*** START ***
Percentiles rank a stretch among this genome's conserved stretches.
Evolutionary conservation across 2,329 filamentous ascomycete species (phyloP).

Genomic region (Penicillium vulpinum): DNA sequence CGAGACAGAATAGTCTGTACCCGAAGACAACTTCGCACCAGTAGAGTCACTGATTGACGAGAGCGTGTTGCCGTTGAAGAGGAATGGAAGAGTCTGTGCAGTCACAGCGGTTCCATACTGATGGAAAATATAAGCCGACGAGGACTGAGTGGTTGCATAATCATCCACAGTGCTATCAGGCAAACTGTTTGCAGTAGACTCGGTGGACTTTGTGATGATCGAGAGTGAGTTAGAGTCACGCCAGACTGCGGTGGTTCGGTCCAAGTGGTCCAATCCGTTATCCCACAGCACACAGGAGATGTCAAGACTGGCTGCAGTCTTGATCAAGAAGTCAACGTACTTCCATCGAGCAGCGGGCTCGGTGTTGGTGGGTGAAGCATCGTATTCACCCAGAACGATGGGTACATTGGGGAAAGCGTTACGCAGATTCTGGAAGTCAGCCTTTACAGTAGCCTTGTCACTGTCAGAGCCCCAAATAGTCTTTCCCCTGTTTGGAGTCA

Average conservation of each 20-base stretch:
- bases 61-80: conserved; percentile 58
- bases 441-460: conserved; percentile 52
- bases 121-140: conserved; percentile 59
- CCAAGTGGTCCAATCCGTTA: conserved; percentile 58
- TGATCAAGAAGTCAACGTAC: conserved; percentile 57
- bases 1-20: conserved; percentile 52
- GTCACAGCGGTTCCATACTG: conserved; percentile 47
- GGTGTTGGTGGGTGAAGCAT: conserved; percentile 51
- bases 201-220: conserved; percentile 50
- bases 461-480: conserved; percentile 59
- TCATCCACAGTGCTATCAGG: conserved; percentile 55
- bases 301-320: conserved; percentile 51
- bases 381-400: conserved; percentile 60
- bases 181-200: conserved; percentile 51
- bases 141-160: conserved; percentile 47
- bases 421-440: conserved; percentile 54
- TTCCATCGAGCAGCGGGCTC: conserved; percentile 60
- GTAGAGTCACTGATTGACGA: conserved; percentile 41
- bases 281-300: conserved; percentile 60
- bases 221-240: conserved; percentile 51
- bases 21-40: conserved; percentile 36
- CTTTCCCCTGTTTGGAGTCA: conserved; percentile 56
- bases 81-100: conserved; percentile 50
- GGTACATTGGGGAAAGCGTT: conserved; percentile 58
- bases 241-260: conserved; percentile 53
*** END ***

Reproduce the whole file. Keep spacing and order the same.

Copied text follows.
Percentiles rank a stretch among this genome's conserved stretches.
Evolutionary conservation across 2,329 filamentous ascomycete species (phyloP).

Genomic region (Penicillium vulpinum): DNA sequence CGAGACAGAATAGTCTGTACCCGAAGACAACTTCGCACCAGTAGAGTCACTGATTGACGAGAGCGTGTTGCCGTTGAAGAGGAATGGAAGAGTCTGTGCAGTCACAGCGGTTCCATACTGATGGAAAATATAAGCCGACGAGGACTGAGTGGTTGCATAATCATCCACAGTGCTATCAGGCAAACTGTTTGCAGTAGACTCGGTGGACTTTGTGATGATCGAGAGTGAGTTAGAGTCACGCCAGACTGCGGTGGTTCGGTCCAAGTGGTCCAATCCGTTATCCCACAGCACACAGGAGATGTCAAGACTGGCTGCAGTCTTGATCAAGAAGTCAACGTACTTCCATCGAGCAGCGGGCTCGGTGTTGGTGGGTGAAGCATCGTATTCACCCAGAACGATGGGTACATTGGGGAAAGCGTTACGCAGATTCTGGAAGTCAGCCTTTACAGTAGCCTTGTCACTGTCAGAGCCCCAAATAGTCTTTCCCCTGTTTGGAGTCA

Average conservation of each 20-base stretch:
- bases 61-80: conserved; percentile 58
- bases 441-460: conserved; percentile 52
- bases 121-140: conserved; percentile 59
- CCAAGTGGTCCAATCCGTTA: conserved; percentile 58
- TGATCAAGAAGTCAACGTAC: conserved; percentile 57
- bases 1-20: conserved; percentile 52
- GTCACAGCGGTTCCATACTG: conserved; percentile 47
- GGTGTTGGTGGGTGAAGCAT: conserved; percentile 51
- bases 201-220: conserved; percentile 50
- bases 461-480: conserved; percentile 59
- TCATCCACAGTGCTATCAGG: conserved; percentile 55
- bases 301-320: conserved; percentile 51
- bases 381-400: conserved; percentile 60
- bases 181-200: conserved; percentile 51
- bases 141-160: conserved; percentile 47
- bases 421-440: conserved; percentile 54
- TTCCATCGAGCAGCGGGCTC: conserved; percentile 60
- GTAGAGTCACTGATTGACGA: conserved; percentile 41
- bases 281-300: conserved; percentile 60
- bases 221-240: conserved; percentile 51
- bases 21-40: conserved; percentile 36
- CTTTCCCCTGTTTGGAGTCA: conserved; percentile 56
- bases 81-100: conserved; percentile 50
- GGTACATTGGGGAAAGCGTT: conserved; percentile 58
- bases 241-260: conserved; percentile 53